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Al Jazeera renews call demanding press freedom

New campaign comes year after three Gulf countries and Egypt attempted to close network as part of anti-Qatar blockade.

Al Jazeera is renewing its demand for press freedom, one year after Saudi Arabia, Bahrain, Egypt and the UAE launched a blockade against Qatar and called for the Doha-based network to be shut down.

The Demand Press Freedom campaign launched on Friday.

In the coming months, the network will host a series of events and international forums to highlight the condition of journalists arrested across the world, assaults on media organisations, and attempts to silence the press.

"Al Jazeera may be the one media organisation which has suffered the most and has been targeted for its professional reporting," said Mostefa Souag, Al Jazeera Media Network’s acting director.

"Our journalists have been threatened, imprisoned, tortured, and killed, our offices have been bombed, our signals have been blocked, our websites hacked, and our social media accounts taken down. We continue to support press freedom and highlight the suffering of journalists and media professionals around the world."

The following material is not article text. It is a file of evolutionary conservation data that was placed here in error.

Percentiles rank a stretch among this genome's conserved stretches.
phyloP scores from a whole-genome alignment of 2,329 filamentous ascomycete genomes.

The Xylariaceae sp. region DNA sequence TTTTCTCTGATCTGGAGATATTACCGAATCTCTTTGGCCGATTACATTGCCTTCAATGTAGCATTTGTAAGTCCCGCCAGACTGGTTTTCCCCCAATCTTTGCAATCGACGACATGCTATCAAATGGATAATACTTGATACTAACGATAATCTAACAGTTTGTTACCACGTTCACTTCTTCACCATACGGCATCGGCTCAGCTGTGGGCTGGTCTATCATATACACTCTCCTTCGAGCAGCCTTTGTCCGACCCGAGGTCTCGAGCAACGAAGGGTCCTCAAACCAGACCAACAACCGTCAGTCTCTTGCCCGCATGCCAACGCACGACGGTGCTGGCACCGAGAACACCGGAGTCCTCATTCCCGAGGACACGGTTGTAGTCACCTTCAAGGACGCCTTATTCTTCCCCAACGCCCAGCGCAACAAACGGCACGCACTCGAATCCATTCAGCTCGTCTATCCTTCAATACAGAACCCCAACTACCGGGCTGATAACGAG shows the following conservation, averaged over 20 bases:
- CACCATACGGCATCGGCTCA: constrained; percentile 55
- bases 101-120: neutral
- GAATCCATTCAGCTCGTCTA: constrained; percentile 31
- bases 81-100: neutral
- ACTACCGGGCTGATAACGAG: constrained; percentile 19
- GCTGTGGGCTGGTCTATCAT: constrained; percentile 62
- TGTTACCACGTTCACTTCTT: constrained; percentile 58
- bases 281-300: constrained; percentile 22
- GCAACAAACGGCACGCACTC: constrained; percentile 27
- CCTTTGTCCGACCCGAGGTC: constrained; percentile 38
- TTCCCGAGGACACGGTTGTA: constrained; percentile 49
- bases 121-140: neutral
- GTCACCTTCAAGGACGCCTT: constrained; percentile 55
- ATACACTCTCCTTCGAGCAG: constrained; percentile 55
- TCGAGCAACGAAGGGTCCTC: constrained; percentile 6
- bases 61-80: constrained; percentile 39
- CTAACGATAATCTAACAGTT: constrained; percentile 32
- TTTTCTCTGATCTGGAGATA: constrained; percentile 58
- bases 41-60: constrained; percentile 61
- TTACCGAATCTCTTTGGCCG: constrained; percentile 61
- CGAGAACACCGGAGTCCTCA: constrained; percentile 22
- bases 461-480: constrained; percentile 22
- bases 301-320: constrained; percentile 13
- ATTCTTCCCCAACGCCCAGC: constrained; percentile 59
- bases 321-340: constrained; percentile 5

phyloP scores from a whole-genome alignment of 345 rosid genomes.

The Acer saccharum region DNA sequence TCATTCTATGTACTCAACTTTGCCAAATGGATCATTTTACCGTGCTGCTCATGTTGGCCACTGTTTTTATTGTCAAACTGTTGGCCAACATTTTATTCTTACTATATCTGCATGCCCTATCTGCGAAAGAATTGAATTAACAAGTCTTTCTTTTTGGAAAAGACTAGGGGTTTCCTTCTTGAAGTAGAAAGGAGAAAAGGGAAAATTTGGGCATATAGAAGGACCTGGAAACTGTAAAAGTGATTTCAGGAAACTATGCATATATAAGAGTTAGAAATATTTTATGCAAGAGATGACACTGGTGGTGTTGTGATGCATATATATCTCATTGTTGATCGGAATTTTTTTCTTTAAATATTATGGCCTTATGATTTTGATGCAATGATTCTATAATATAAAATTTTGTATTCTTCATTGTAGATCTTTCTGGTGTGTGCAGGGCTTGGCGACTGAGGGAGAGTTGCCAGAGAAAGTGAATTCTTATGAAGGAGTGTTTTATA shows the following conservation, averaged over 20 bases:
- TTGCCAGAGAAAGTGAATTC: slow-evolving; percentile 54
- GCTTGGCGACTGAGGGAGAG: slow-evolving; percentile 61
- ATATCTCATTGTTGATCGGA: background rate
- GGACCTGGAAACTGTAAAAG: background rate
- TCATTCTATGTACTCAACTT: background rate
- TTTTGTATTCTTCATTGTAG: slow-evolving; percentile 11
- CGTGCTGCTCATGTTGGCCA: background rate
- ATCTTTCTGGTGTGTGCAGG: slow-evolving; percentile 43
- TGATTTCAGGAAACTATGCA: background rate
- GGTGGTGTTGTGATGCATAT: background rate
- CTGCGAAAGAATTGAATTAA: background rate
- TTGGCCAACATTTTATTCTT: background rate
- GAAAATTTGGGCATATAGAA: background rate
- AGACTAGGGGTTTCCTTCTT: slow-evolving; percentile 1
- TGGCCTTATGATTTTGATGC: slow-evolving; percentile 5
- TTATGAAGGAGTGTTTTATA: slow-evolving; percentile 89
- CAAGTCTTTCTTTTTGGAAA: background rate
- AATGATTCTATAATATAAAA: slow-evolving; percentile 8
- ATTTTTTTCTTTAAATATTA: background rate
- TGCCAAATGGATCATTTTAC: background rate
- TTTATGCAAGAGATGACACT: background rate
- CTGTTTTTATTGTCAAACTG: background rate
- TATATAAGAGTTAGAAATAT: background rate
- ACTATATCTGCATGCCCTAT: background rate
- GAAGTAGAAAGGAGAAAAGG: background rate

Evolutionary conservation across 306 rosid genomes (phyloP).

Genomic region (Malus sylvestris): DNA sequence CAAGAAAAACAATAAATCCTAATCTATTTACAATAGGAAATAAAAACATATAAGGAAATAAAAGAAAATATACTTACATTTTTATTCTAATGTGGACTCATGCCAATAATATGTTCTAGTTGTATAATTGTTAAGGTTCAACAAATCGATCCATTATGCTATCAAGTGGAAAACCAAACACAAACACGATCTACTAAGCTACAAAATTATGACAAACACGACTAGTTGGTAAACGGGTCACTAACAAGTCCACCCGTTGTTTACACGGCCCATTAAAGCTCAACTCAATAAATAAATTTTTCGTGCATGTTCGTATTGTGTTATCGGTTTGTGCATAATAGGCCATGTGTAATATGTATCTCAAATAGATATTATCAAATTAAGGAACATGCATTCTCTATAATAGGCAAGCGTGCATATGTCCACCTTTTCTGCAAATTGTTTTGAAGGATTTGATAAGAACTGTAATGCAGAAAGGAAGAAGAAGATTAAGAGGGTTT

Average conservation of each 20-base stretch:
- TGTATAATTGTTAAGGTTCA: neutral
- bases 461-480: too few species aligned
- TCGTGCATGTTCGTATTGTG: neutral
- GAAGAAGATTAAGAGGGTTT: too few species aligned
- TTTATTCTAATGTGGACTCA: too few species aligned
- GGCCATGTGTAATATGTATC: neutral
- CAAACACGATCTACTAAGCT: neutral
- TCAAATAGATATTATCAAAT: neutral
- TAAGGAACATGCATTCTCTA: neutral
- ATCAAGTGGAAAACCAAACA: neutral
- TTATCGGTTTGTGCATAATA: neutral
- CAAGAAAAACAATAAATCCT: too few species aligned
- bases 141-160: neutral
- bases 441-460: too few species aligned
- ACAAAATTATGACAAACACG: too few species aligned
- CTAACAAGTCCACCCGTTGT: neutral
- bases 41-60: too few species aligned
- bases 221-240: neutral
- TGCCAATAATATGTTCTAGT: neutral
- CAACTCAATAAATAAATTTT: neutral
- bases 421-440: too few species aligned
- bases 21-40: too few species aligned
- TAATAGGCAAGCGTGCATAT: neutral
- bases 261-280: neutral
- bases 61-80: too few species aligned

In June 2017, the anti-Doha quartet issued Qatar a list of demands that included shutting down Al Jazeera Media Network, which it alleged was a platform for extremists. 

In the same month, there were attempts to hack the network's websites and digital platforms, though none were compromised.

Al Jazeera denied all the accusations against it while Qatari Foreign Minister Sheikh Mohammed bin Abdulrahman Al Thani said the network was off the table in any Gulf crisis talks.

"Al Jazeera renews its calls for the safety and protection of journalists worldwide and calls on governments to adhere to international covenants, treaties and legal obligations," said Souag.

The new campaign comes as media organisations and individual journalists across the world are under increasing pressure.

According to Reporters Without Borders, 35 journalists have been killed so far this year - at least 11 of them in Afghanistan.

At least 168 journalists are languishing in jail worldwide, according to the media rights group.

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